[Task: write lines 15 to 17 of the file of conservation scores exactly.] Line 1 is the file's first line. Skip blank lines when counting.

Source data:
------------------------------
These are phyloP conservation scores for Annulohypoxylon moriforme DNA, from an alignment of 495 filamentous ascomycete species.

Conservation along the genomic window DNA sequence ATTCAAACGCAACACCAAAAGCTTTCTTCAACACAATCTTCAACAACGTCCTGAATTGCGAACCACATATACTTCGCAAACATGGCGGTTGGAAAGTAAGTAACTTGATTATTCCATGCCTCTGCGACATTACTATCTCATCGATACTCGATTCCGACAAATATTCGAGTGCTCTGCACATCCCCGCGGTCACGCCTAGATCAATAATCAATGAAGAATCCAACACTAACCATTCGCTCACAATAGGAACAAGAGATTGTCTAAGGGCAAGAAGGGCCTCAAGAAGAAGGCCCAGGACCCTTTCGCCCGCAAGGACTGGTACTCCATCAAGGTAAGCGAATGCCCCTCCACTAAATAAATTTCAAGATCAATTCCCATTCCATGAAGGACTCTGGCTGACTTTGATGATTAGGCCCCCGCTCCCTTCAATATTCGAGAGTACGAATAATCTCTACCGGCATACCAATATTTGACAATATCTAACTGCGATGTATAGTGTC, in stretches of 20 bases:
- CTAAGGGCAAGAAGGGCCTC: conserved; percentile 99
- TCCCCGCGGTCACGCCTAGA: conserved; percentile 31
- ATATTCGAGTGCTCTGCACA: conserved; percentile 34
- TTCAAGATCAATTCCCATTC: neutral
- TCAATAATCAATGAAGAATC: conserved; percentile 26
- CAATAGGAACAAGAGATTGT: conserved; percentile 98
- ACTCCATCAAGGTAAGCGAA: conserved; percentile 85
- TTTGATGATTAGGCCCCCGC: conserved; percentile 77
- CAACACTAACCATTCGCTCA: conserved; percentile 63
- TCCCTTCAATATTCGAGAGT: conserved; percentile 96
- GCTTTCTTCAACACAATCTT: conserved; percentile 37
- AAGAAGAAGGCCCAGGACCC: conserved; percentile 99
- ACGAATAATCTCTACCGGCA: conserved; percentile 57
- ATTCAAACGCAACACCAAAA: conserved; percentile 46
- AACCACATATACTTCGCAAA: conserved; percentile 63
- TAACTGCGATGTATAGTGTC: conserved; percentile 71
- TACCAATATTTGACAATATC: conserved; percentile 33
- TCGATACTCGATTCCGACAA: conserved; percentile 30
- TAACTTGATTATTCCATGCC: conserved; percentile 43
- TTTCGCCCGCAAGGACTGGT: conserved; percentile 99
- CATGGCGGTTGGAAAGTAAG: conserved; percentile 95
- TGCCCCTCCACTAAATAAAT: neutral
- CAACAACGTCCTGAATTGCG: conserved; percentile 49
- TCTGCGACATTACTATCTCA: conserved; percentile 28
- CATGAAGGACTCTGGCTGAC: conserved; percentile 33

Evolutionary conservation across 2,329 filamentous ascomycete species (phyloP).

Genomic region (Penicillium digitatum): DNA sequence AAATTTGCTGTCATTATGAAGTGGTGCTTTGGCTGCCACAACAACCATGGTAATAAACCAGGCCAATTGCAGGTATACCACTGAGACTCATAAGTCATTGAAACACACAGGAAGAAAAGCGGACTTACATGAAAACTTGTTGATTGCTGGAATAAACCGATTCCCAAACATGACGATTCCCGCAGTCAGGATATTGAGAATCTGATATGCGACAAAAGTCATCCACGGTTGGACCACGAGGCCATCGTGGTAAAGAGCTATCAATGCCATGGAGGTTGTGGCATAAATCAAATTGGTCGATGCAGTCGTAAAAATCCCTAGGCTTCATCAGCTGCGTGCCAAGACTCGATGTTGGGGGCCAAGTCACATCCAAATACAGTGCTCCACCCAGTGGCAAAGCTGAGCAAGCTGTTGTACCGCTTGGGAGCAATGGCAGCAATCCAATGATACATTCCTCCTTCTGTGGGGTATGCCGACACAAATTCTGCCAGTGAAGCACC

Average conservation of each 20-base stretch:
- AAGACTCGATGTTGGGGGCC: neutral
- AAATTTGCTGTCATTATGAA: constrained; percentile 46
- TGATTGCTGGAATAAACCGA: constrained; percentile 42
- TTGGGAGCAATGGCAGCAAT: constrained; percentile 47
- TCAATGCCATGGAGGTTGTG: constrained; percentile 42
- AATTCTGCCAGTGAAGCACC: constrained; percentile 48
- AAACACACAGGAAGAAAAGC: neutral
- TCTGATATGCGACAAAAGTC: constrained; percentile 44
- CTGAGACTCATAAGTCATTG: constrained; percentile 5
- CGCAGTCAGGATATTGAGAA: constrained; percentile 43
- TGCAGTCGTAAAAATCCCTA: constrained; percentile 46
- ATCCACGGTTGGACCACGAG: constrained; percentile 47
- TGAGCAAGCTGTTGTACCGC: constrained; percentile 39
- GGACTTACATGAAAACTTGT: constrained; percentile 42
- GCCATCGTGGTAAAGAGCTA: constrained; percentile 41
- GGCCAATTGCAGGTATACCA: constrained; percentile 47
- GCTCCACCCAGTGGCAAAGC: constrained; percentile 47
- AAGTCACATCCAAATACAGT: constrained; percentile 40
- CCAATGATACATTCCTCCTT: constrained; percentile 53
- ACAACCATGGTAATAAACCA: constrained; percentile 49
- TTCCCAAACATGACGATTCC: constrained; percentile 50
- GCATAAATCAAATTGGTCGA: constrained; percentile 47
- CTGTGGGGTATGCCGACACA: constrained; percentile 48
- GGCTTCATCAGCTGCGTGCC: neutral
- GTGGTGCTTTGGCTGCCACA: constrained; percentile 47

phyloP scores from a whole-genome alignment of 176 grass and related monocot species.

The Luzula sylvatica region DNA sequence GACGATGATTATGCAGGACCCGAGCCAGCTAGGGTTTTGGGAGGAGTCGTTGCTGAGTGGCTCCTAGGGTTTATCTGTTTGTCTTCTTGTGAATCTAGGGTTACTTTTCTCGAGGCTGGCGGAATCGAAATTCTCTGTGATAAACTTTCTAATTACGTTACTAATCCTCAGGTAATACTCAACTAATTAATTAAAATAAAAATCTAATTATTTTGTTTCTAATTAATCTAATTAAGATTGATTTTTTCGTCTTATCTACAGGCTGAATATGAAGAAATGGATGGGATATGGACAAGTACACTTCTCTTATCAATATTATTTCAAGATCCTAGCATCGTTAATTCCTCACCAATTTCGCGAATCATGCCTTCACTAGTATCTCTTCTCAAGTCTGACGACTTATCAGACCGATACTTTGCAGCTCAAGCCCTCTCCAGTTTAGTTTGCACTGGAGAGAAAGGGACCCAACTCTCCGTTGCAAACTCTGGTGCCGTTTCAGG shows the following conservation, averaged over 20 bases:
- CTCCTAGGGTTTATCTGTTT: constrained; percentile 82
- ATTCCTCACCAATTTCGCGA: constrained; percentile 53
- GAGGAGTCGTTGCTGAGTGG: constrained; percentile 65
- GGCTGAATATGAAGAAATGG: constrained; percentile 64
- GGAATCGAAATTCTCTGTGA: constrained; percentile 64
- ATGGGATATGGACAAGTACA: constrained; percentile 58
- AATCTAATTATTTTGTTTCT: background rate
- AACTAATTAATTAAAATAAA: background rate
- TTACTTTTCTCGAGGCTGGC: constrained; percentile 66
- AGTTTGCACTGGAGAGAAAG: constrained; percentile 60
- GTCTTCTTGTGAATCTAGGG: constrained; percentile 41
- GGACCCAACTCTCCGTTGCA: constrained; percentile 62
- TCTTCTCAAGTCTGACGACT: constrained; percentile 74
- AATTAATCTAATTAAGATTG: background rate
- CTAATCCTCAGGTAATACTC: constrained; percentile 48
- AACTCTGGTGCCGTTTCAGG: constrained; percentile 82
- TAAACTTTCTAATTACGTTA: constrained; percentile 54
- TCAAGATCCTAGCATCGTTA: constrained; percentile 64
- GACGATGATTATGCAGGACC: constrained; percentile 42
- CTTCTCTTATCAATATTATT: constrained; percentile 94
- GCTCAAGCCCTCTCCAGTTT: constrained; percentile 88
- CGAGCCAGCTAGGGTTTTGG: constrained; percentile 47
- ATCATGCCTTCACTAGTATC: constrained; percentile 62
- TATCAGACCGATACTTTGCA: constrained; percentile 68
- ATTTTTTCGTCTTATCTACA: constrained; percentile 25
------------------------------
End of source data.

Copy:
- ACGAATAATCTCTACCGGCA: conserved; percentile 57
- ATTCAAACGCAACACCAAAA: conserved; percentile 46
- AACCACATATACTTCGCAAA: conserved; percentile 63